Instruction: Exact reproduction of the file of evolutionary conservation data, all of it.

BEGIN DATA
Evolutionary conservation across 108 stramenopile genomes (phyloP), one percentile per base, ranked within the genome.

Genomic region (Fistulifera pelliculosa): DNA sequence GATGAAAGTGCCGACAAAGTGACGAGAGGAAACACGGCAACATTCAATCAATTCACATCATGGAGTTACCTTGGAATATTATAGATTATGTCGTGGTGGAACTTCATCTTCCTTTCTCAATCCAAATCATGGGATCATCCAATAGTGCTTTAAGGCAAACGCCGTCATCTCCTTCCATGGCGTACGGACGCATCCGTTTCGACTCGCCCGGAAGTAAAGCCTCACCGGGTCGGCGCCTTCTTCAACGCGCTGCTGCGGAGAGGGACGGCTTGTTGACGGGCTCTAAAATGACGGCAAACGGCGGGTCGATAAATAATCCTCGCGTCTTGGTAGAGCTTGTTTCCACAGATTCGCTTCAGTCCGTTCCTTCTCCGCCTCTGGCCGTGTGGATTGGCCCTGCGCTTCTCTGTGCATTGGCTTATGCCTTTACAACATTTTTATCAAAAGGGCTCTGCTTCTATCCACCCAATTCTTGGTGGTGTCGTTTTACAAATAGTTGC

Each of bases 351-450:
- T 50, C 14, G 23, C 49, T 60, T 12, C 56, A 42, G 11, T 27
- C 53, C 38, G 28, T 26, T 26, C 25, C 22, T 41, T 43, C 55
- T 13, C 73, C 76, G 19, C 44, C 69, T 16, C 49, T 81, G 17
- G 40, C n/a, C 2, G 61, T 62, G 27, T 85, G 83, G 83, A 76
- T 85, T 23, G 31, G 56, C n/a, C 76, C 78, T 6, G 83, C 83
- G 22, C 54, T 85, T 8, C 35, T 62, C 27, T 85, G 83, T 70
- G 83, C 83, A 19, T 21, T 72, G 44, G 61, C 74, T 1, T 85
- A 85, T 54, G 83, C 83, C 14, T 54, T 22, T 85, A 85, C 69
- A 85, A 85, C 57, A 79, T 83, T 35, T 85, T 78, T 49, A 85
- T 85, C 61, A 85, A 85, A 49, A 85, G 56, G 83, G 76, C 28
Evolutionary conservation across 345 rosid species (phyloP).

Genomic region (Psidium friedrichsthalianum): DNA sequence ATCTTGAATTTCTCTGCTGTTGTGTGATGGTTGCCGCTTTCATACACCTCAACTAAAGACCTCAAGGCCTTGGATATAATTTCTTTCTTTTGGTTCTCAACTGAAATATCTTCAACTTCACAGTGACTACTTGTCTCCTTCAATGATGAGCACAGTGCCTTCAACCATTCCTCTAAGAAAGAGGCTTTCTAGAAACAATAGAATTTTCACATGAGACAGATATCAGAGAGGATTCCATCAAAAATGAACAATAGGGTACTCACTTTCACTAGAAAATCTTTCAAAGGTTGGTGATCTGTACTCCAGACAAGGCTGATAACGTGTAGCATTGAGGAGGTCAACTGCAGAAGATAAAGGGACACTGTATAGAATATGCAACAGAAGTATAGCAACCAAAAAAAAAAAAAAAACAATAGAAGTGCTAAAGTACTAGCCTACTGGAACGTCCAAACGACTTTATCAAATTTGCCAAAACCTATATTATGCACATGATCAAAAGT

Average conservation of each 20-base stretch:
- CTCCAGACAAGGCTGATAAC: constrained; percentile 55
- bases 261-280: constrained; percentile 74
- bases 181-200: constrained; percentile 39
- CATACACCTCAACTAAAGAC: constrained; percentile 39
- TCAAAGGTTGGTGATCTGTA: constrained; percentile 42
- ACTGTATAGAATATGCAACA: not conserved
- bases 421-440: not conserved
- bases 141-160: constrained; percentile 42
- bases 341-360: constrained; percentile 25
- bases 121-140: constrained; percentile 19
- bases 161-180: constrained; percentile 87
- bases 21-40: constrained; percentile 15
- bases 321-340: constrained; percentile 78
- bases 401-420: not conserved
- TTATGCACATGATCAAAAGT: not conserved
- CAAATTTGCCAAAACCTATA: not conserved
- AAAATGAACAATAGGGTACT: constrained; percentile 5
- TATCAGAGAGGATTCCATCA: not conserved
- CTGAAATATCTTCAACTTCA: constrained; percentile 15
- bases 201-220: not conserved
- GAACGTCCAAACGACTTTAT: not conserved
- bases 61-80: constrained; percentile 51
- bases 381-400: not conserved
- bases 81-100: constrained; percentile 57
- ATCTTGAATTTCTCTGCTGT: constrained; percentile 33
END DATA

Evolutionary conservation across 108 stramenopile genomes (phyloP), one percentile per base, ranked within the genome.

Genomic region (Fistulifera pelliculosa): DNA sequence GATGAAAGTGCCGACAAAGTGACGAGAGGAAACACGGCAACATTCAATCAATTCACATCATGGAGTTACCTTGGAATATTATAGATTATGTCGTGGTGGAACTTCATCTTCCTTTCTCAATCCAAATCATGGGATCATCCAATAGTGCTTTAAGGCAAACGCCGTCATCTCCTTCCATGGCGTACGGACGCATCCGTTTCGACTCGCCCGGAAGTAAAGCCTCACCGGGTCGGCGCCTTCTTCAACGCGCTGCTGCGGAGAGGGACGGCTTGTTGACGGGCTCTAAAATGACGGCAAACGGCGGGTCGATAAATAATCCTCGCGTCTTGGTAGAGCTTGTTTCCACAGATTCGCTTCAGTCCGTTCCTTCTCCGCCTCTGGCCGTGTGGATTGGCCCTGCGCTTCTCTGTGCATTGGCTTATGCCTTTACAACATTTTTATCAAAAGGGCTCTGCTTCTATCCACCCAATTCTTGGTGGTGTCGTTTTACAAATAGTTGC

Each of bases 351-450:
- T 50, C 14, G 23, C 49, T 60, T 12, C 56, A 42, G 11, T 27
- C 53, C 38, G 28, T 26, T 26, C 25, C 22, T 41, T 43, C 55
- T 13, C 73, C 76, G 19, C 44, C 69, T 16, C 49, T 81, G 17
- G 40, C n/a, C 2, G 61, T 62, G 27, T 85, G 83, G 83, A 76
- T 85, T 23, G 31, G 56, C n/a, C 76, C 78, T 6, G 83, C 83
- G 22, C 54, T 85, T 8, C 35, T 62, C 27, T 85, G 83, T 70
- G 83, C 83, A 19, T 21, T 72, G 44, G 61, C 74, T 1, T 85
- A 85, T 54, G 83, C 83, C 14, T 54, T 22, T 85, A 85, C 69
- A 85, A 85, C 57, A 79, T 83, T 35, T 85, T 78, T 49, A 85
- T 85, C 61, A 85, A 85, A 49, A 85, G 56, G 83, G 76, C 28
Evolutionary conservation across 345 rosid species (phyloP).

Genomic region (Psidium friedrichsthalianum): DNA sequence ATCTTGAATTTCTCTGCTGTTGTGTGATGGTTGCCGCTTTCATACACCTCAACTAAAGACCTCAAGGCCTTGGATATAATTTCTTTCTTTTGGTTCTCAACTGAAATATCTTCAACTTCACAGTGACTACTTGTCTCCTTCAATGATGAGCACAGTGCCTTCAACCATTCCTCTAAGAAAGAGGCTTTCTAGAAACAATAGAATTTTCACATGAGACAGATATCAGAGAGGATTCCATCAAAAATGAACAATAGGGTACTCACTTTCACTAGAAAATCTTTCAAAGGTTGGTGATCTGTACTCCAGACAAGGCTGATAACGTGTAGCATTGAGGAGGTCAACTGCAGAAGATAAAGGGACACTGTATAGAATATGCAACAGAAGTATAGCAACCAAAAAAAAAAAAAAAACAATAGAAGTGCTAAAGTACTAGCCTACTGGAACGTCCAAACGACTTTATCAAATTTGCCAAAACCTATATTATGCACATGATCAAAAGT

Average conservation of each 20-base stretch:
- CTCCAGACAAGGCTGATAAC: constrained; percentile 55
- bases 261-280: constrained; percentile 74
- bases 181-200: constrained; percentile 39
- CATACACCTCAACTAAAGAC: constrained; percentile 39
- TCAAAGGTTGGTGATCTGTA: constrained; percentile 42
- ACTGTATAGAATATGCAACA: not conserved
- bases 421-440: not conserved
- bases 141-160: constrained; percentile 42
- bases 341-360: constrained; percentile 25
- bases 121-140: constrained; percentile 19
- bases 161-180: constrained; percentile 87
- bases 21-40: constrained; percentile 15
- bases 321-340: constrained; percentile 78
- bases 401-420: not conserved
- TTATGCACATGATCAAAAGT: not conserved
- CAAATTTGCCAAAACCTATA: not conserved
- AAAATGAACAATAGGGTACT: constrained; percentile 5
- TATCAGAGAGGATTCCATCA: not conserved
- CTGAAATATCTTCAACTTCA: constrained; percentile 15
- bases 201-220: not conserved
- GAACGTCCAAACGACTTTAT: not conserved
- bases 61-80: constrained; percentile 51
- bases 381-400: not conserved
- bases 81-100: constrained; percentile 57
- ATCTTGAATTTCTCTGCTGT: constrained; percentile 33